CBRE Hotels' Americas Research is projecting that the U.S. lodging industry will achieve an annual occupancy rate of 65.3 percent in 2017, just shy of the 65.4 percent all-time record occupancy level expected for 2016. Average rate growth should finish at 3.1 percent. The big challenge might be to reverse some of the trends that hoteliers have been battling relative to high costs of health care, wages and supplies. Further, CBRE has issued a report on reduced labor productivity. Hence, net income may have peaked unless we can successfully reverse these cost trends.
Trends to Watch
Last month, we put out our Top 10 trends for 2017. While soft brands will continue to be a trend, it has been 10 years since Facebook morphed into a mainstream business tool, Twitter arrived, the iPhone exploded on the scene and Android phones were born. Today, the pace of change has accelerated dramatically. In his new book,Thank You for Being Late, Thomas Friedman explores this very age of acceleration. Our trends to watch this year are led by technology, three of which are featured below:
Artificial Intelligence (AI) and Robotics
are for real. AI is a fast-moving technology that enables machines to perform tasks that could previously be done only by humans. Robots will have an impact on some area of the guest or associate experience in 2017 and we have ordered our first one just in time to open our Fairfield Inn & Suites by Marriott in San Marcos, CA.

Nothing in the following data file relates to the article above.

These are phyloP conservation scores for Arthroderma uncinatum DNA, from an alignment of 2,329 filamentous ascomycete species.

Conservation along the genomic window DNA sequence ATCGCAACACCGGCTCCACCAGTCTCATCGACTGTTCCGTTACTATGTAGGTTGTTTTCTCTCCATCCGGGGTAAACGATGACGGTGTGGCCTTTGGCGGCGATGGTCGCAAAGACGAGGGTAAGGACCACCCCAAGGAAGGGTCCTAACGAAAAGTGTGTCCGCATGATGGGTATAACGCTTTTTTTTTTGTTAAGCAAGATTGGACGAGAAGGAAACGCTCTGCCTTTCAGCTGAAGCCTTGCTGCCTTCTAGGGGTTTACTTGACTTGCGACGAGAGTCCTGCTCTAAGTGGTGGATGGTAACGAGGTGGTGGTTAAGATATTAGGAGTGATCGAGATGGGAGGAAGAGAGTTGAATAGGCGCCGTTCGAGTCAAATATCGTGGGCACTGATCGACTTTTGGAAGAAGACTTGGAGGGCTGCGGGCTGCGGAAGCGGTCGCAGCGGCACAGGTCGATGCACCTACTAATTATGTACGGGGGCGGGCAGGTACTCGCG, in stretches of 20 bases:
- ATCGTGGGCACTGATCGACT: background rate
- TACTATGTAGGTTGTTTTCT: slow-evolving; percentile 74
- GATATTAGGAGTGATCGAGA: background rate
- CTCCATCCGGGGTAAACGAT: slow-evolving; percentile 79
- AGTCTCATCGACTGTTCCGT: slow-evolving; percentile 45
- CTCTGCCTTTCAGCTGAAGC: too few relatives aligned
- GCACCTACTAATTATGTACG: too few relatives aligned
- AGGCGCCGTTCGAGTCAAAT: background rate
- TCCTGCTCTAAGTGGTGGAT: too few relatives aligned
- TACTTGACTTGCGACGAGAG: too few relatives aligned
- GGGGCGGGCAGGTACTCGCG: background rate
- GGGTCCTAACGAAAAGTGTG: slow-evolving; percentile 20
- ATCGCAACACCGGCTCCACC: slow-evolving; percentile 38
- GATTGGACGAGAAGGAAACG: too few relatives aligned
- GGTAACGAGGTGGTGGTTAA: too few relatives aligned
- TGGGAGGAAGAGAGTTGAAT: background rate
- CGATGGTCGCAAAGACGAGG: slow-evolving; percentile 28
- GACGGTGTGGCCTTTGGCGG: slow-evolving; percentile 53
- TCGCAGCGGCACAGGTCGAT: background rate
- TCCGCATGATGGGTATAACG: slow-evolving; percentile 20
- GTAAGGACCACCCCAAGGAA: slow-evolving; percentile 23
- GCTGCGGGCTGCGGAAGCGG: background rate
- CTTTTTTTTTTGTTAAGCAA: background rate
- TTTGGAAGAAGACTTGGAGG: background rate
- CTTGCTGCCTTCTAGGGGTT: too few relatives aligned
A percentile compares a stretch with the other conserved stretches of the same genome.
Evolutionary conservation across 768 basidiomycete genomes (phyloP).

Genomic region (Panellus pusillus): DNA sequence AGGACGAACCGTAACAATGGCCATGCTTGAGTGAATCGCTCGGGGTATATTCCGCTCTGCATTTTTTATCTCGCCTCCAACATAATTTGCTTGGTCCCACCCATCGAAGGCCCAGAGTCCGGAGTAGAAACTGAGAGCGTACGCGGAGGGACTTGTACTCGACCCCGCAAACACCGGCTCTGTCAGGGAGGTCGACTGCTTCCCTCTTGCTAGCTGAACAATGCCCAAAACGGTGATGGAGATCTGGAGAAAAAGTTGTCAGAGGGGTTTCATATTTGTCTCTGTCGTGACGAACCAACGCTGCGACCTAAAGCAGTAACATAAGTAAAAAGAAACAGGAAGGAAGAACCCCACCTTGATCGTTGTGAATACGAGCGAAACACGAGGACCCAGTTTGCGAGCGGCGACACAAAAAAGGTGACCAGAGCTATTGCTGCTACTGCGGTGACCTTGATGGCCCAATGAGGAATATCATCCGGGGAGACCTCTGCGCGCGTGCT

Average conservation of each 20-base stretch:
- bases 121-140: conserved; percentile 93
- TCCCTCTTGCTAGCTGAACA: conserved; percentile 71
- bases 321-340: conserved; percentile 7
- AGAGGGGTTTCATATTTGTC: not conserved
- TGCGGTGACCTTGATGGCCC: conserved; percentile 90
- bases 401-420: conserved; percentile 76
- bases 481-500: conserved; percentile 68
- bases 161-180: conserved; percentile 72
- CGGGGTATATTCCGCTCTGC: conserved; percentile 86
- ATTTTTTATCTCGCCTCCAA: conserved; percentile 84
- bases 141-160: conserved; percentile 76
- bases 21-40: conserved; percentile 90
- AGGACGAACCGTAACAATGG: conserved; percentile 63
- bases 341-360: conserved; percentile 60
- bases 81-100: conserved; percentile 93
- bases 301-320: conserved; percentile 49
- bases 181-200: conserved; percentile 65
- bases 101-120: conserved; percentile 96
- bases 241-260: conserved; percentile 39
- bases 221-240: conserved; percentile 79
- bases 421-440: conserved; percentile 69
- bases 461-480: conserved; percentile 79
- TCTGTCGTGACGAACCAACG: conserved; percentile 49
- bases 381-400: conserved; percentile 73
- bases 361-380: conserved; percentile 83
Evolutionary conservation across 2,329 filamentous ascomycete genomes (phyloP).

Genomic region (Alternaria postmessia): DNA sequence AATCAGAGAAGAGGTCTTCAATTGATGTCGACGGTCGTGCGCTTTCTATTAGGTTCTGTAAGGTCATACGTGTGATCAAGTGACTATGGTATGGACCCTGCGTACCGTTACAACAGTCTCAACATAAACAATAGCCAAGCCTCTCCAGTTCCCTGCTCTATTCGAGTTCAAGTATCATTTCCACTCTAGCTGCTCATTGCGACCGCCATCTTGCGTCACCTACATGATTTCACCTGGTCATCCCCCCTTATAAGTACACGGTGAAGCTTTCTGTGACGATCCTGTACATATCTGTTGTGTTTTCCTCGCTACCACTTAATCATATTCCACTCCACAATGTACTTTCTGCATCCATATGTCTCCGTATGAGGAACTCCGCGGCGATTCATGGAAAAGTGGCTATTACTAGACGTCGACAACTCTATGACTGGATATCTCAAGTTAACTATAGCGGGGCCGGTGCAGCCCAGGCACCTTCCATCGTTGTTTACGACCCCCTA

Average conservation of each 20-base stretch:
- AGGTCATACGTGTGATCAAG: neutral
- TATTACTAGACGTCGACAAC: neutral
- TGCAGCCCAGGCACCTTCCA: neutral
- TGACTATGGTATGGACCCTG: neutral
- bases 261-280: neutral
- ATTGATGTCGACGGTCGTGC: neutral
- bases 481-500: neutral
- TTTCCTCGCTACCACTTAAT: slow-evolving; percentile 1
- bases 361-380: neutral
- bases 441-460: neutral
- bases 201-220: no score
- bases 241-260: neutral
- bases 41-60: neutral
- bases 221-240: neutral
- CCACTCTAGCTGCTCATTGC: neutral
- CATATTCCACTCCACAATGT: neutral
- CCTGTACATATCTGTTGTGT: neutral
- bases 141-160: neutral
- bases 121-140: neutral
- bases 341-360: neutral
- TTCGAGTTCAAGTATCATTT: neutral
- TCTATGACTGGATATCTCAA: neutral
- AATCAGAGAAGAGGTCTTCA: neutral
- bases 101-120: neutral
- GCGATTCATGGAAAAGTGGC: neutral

Text and Chat are here to stay. Chat apps like Facebook's Messenger and WeChat, the app that I use when dialing abroad and the most popular communications app in China, have huge implications for our industry. Texting guests in response to "in the moment" needs, safety and security issues that would require immediate and subtle communication or eliminating language barriers are all technologically feasible and available and can provide for ancillary revenue streams.
Mobile Check-in has been around for the last few years but will hit full stride quickly as the technology has been refined. Just about every guest has a smartphone and if a guest does not actually utilize mobile check-in by going directly to their room, they will show up at a pod rather than a formal front desk.
We would be remiss if we did not offer any hints about our two home markets of San Diego, CA and Phoenix, AZ. While our growth is into all California and Arizona markets at the present time, we have 12 hotels in San Diego County and 5 in Maricopa County in Arizona (Metro Phoenix). Overall, in California, the major markets in both the San Francisco Bay Area and the Los Angeles Metropolitan Area experienced very strong average rate growth and marginal occupancy growth (one exception was the relocation of guests in NW Los Angeles area).
According to Beacon, The San Diego County labor market has steadily expanded, increasing 2.2 percent between October 2015 and October 2016 but is decelerating since 2015, slightly behind the state of California. The local unemployment rate is 4.7 percent or close to full employment. Job growth has been primarily fueled by the entrance of new jobseekers into the labor market. Overall, job gains were fueled by outsized growth in major employment sectors, including Education and Health Care, Leisure and Hospitality and Professional, Science, and Technology.